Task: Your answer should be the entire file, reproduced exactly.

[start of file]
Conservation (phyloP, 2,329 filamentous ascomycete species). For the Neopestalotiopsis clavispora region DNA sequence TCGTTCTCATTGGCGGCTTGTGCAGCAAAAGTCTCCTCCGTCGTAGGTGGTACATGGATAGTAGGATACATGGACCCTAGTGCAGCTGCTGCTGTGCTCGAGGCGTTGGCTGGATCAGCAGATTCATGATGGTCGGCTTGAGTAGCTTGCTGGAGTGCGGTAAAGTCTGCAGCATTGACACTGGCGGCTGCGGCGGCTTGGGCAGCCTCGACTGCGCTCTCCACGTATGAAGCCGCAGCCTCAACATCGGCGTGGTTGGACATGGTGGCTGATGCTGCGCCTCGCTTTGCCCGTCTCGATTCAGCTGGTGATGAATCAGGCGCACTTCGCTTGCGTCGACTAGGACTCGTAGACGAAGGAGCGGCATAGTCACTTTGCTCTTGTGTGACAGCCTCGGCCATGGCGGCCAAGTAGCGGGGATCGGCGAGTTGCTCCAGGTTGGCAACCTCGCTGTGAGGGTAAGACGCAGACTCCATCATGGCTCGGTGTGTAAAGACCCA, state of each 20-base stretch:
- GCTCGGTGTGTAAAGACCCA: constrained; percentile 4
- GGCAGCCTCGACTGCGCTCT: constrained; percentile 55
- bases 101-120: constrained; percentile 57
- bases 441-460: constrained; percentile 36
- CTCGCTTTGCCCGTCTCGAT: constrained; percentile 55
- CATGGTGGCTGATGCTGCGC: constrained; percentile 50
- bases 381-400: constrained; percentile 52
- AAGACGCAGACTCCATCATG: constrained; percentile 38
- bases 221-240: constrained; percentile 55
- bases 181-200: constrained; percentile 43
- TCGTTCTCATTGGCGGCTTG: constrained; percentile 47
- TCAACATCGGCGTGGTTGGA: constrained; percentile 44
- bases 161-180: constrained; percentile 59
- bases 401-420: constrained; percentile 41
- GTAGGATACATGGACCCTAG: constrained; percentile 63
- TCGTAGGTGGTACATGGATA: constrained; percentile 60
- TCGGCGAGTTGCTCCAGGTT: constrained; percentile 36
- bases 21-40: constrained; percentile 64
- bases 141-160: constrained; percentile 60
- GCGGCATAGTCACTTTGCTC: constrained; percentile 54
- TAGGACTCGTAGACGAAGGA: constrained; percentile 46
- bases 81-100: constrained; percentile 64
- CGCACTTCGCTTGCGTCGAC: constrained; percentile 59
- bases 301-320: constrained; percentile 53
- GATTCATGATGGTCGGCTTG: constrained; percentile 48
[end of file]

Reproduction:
Conservation (phyloP, 2,329 filamentous ascomycete species). For the Neopestalotiopsis clavispora region DNA sequence TCGTTCTCATTGGCGGCTTGTGCAGCAAAAGTCTCCTCCGTCGTAGGTGGTACATGGATAGTAGGATACATGGACCCTAGTGCAGCTGCTGCTGTGCTCGAGGCGTTGGCTGGATCAGCAGATTCATGATGGTCGGCTTGAGTAGCTTGCTGGAGTGCGGTAAAGTCTGCAGCATTGACACTGGCGGCTGCGGCGGCTTGGGCAGCCTCGACTGCGCTCTCCACGTATGAAGCCGCAGCCTCAACATCGGCGTGGTTGGACATGGTGGCTGATGCTGCGCCTCGCTTTGCCCGTCTCGATTCAGCTGGTGATGAATCAGGCGCACTTCGCTTGCGTCGACTAGGACTCGTAGACGAAGGAGCGGCATAGTCACTTTGCTCTTGTGTGACAGCCTCGGCCATGGCGGCCAAGTAGCGGGGATCGGCGAGTTGCTCCAGGTTGGCAACCTCGCTGTGAGGGTAAGACGCAGACTCCATCATGGCTCGGTGTGTAAAGACCCA, state of each 20-base stretch:
- GCTCGGTGTGTAAAGACCCA: constrained; percentile 4
- GGCAGCCTCGACTGCGCTCT: constrained; percentile 55
- bases 101-120: constrained; percentile 57
- bases 441-460: constrained; percentile 36
- CTCGCTTTGCCCGTCTCGAT: constrained; percentile 55
- CATGGTGGCTGATGCTGCGC: constrained; percentile 50
- bases 381-400: constrained; percentile 52
- AAGACGCAGACTCCATCATG: constrained; percentile 38
- bases 221-240: constrained; percentile 55
- bases 181-200: constrained; percentile 43
- TCGTTCTCATTGGCGGCTTG: constrained; percentile 47
- TCAACATCGGCGTGGTTGGA: constrained; percentile 44
- bases 161-180: constrained; percentile 59
- bases 401-420: constrained; percentile 41
- GTAGGATACATGGACCCTAG: constrained; percentile 63
- TCGTAGGTGGTACATGGATA: constrained; percentile 60
- TCGGCGAGTTGCTCCAGGTT: constrained; percentile 36
- bases 21-40: constrained; percentile 64
- bases 141-160: constrained; percentile 60
- GCGGCATAGTCACTTTGCTC: constrained; percentile 54
- TAGGACTCGTAGACGAAGGA: constrained; percentile 46
- bases 81-100: constrained; percentile 64
- CGCACTTCGCTTGCGTCGAC: constrained; percentile 59
- bases 301-320: constrained; percentile 53
- GATTCATGATGGTCGGCTTG: constrained; percentile 48